Finally, we'll choose a third Select command and we'll click on the search button. We can rename this search button to something more descriptive such as "search_button". However, in this case, because it's not an input field, what we want to do is teach ParseHub how to click on it. To do so, we'll click on the + sign that appears next to "Select & Extract search_button" and we'll choose a Click command.
The Click command will automatically load a pop-up such as this one which asks you what you want to do once the button has been clicked. In this case we're going to create a new template for the new page and we can call this something such as "results".
The Yellow Pages results page
Once we click on Create New Template, the results page will load and our new template that we just created will appear on the left hand side. You can see the results template [in the commands area].
In this page, what we want to do is have ParseHub select the name, the address and the phone number. To select the name we'll choose a Select command from next to "Select page" by clicking on the + button and choosing Select and we'll begin to select the name of the first business. When I click on it, other businesses will be highlighted in yellow to show that ParseHub has identified them as the same type of element. If I click on the second one, the third one should also highlight in green. If this is not the case, you can click on it to teach ParseHub that that is too a similar element. As you scroll down the page, all of the titles should now be highlighted in green.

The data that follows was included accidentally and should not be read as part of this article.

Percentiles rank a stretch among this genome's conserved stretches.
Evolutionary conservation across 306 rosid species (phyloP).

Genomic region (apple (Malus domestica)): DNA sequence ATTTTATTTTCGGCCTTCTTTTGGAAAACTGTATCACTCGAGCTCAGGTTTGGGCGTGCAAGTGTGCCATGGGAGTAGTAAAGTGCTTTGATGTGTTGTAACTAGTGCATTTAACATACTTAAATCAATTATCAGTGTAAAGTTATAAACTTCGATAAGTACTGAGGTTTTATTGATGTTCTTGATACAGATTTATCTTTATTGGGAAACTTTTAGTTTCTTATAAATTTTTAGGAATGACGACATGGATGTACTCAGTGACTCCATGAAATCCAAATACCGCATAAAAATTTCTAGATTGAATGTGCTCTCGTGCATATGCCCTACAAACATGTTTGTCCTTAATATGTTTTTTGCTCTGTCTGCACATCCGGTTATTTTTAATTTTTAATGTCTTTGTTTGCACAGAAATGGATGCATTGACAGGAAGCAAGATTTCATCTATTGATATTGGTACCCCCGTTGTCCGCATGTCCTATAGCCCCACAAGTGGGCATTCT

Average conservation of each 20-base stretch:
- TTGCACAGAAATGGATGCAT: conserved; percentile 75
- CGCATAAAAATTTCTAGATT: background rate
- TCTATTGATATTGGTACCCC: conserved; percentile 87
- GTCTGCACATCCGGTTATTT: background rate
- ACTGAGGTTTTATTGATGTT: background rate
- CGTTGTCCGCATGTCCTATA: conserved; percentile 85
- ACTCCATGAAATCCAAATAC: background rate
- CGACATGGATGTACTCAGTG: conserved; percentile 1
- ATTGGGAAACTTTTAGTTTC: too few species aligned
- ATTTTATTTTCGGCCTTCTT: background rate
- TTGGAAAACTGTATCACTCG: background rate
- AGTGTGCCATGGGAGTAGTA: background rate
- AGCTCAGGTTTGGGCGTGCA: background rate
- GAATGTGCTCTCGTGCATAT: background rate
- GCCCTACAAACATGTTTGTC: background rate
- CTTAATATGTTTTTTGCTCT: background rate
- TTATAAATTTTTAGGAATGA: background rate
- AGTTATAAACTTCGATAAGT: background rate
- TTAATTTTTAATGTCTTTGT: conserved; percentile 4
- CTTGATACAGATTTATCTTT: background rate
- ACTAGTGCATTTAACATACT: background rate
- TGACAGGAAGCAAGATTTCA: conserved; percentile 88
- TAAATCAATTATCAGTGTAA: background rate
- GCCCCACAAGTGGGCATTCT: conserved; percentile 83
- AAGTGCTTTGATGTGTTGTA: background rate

At the bottom of the page you'll see that we now have a preview in JSON of our first selection, including the name and the url. If you'd like to see this in CSV or Excel, you can click on this button here. This shows our first selection of our name and our URL in each column correspondingly. If you want to see more data, you can click on the "See more data" button.